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Swing Analysis: Tom Pernice

Tom Pernice is easily one of the best ball strikers on the Champions Tour, and I don’t hold it against him that he has worked for years with Jim Hardy. As I have said in the past, I have nothing against what Hardy teaches, although I would treat the movement of the right arm in the swing completely differently than what Hardy espouses in his books and clinics. My problem with Hardy is his use of Ben Hogan to demonstrate his idea of right arm action, that is that the right arm stays up and back in transition while the clubface closes right from the top. With the right arm behind the hip (according to Hardy) the hands can find “the inner circle”, or an approach to impact that is close to or right on the original shaft plane at address. Of course, Hogan never did any such thing in his swing, and as I have documented in past videos (Ben Hogan and the Myth of the One Plane Swing) there is not one moving picture that shows Hogan using this type of action.
 
Thus, I thought it would be interesting to look at Pernice’s swing in his recent Champions Tour victory to see if there was evidence of Hardy’s preferred right arm movement. I can’t say that I was surprised to see Pernice use Hogan’s true right arm action, which is to drive the right elbow inward and shallow the shaft with the hands moving out toward the ball in the first moments of transition. Once he has accomplished this move I can see where he rolls his left arm down his chest and does not continue to drive the upper right arm in front of him, but that is after the all- important start down. Anyway, you watch and judge for yourselves. As is always the case, a moving picture is worth a thousand words.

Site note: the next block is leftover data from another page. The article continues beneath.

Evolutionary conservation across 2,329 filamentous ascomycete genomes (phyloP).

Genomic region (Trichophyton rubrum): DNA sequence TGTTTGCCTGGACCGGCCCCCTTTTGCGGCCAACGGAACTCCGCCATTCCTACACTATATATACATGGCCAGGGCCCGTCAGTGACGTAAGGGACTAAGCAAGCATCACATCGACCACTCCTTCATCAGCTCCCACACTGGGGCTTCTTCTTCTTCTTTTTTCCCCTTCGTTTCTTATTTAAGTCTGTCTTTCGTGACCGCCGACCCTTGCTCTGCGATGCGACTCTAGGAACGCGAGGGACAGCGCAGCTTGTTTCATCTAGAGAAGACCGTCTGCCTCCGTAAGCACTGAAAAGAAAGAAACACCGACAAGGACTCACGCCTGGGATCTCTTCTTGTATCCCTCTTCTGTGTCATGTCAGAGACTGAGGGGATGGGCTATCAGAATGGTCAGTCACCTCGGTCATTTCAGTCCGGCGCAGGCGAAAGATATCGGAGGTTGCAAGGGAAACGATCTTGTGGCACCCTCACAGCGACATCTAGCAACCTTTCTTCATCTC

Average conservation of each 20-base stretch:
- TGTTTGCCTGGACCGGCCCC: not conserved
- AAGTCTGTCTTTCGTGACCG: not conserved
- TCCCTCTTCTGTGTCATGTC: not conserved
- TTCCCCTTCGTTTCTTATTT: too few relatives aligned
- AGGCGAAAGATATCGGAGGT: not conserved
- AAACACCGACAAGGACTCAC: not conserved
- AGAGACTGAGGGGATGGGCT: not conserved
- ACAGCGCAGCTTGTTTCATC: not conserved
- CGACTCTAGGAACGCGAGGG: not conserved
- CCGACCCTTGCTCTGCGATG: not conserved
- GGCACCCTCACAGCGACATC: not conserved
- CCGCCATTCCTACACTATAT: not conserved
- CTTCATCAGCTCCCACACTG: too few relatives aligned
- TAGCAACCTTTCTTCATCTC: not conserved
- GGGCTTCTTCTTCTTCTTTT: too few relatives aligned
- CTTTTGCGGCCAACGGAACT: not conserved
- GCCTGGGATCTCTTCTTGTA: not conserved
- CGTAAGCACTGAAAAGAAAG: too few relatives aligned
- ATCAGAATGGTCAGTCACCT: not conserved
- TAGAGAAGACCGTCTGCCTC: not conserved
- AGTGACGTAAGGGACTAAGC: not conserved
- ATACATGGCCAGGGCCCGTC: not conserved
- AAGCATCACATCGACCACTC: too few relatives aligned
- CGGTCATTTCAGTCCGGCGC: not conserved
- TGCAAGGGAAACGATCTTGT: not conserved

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2 Responses to Swing Analysis: Tom Pernice

  1. Clint August 24, 2013 at 10:50 am #

    While he’s the polar opposite of a one plane guy, Mickelson steepens in transition. Not sure if his elbow goes more horizontal, but he definitely steepens the shaft.

  2. Freddie Fringe August 29, 2013 at 9:04 pm #

    Isn’t the move the driving down of the of the right shoulder (and the pulling up of the left)? Doesnt the right arm action have to occur as a result to maintain late lag (and power conservation) and help the club maintain the correct path? Action implies active, but it seems to me the right arm action doesn’t dictate the motion but is a result of Hogan’s (and other pivot compressors) lower body action and late release.

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